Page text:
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Missouri lawmakers advance bill allowing concealed carry in churches, bars, colleges

Posted at 10:40 PM, Mar 28, 2018
and last updated 2018-03-29 10:36:44-04

KANSAS CITY, Mo. Missouri lawmakers advanced a bill Wednesday, that would allow concealed carry in churches, daycares and bars, among other locations.

House Bill 1936 extends the list of places where gun owners can carry a concealed weapon — whether they have a permit or not.

"The definition of a criminal is someone who doesn't follow the law. We should be giving an individual the ability to protect themselves in any situation," said state Rep. Jered Taylor, a Republican from Nixa.

This is the second year Taylor has introduced this bill.

Currently, in Missouri, there are 17 locations where concealed carry is not allowed. Taylor's bill would narrow that list.

If passed, the bill would allow concealed carry at amusement parks, casinos, child care facilities, churches, hospitals, stadiums, polling locations and local government buildings, including public universities and colleges.

"You cannot carry into those locations unless you have express permission from the property owner. What I am trying to do is leave it up to the property owner and let them decide what they want to allow and not allow," said Taylor.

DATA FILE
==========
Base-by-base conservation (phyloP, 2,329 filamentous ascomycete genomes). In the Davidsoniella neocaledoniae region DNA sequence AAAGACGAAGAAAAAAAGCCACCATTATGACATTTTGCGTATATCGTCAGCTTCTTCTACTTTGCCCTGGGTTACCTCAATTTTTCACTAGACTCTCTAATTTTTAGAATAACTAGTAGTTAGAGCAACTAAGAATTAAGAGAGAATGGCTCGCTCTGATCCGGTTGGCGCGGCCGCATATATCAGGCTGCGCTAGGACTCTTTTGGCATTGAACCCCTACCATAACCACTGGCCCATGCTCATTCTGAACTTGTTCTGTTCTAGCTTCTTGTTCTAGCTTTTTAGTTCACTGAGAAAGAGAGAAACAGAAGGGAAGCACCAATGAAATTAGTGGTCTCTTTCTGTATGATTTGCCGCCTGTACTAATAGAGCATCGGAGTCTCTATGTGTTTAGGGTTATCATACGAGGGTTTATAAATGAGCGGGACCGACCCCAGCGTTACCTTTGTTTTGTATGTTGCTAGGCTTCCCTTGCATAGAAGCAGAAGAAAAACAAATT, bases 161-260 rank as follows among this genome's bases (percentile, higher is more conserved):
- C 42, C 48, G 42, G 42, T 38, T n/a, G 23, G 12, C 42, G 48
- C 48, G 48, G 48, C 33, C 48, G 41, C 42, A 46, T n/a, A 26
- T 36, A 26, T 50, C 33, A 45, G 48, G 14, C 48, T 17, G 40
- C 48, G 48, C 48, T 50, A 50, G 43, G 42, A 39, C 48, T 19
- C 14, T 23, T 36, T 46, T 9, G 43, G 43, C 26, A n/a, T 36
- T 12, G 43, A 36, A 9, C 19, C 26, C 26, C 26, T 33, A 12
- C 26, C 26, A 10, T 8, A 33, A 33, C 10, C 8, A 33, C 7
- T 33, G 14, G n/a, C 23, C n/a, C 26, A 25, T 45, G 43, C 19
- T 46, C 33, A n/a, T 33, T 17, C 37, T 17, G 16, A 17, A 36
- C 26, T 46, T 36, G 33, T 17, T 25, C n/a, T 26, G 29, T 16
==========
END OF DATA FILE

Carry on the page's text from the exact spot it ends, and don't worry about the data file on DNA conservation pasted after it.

To opt out, private businesses would have to post signs prohibiting guns. Government buildings and public universities would not have that option.

"When I think about gun violence in KC and the legislation that is happening in Jefferson City, there is a huge disconnect," said AdHoc president Damon Daniel.

Based on his experiences helping victims of crime, Daniel said he does not believe guns are the solution. In fact, hours before a committee passed HB 1936, he joined the Jackson County prosecutor in announcing a new service to help innocent bystanders of crimes.

"That's just not the solution. The solution to curb violence in Kansas City, especially when we talk about homicides, is we need more economic opportunities, we need more jobs, more mental health providers," said Damon, who added other than having a gun to protect one's home "no one wants a lot of people walking around carrying guns."

Since the bill passed out of a House rules committee, it can be brought for debate on the House floor anytime.

To read the bill in its entirety, see the window below.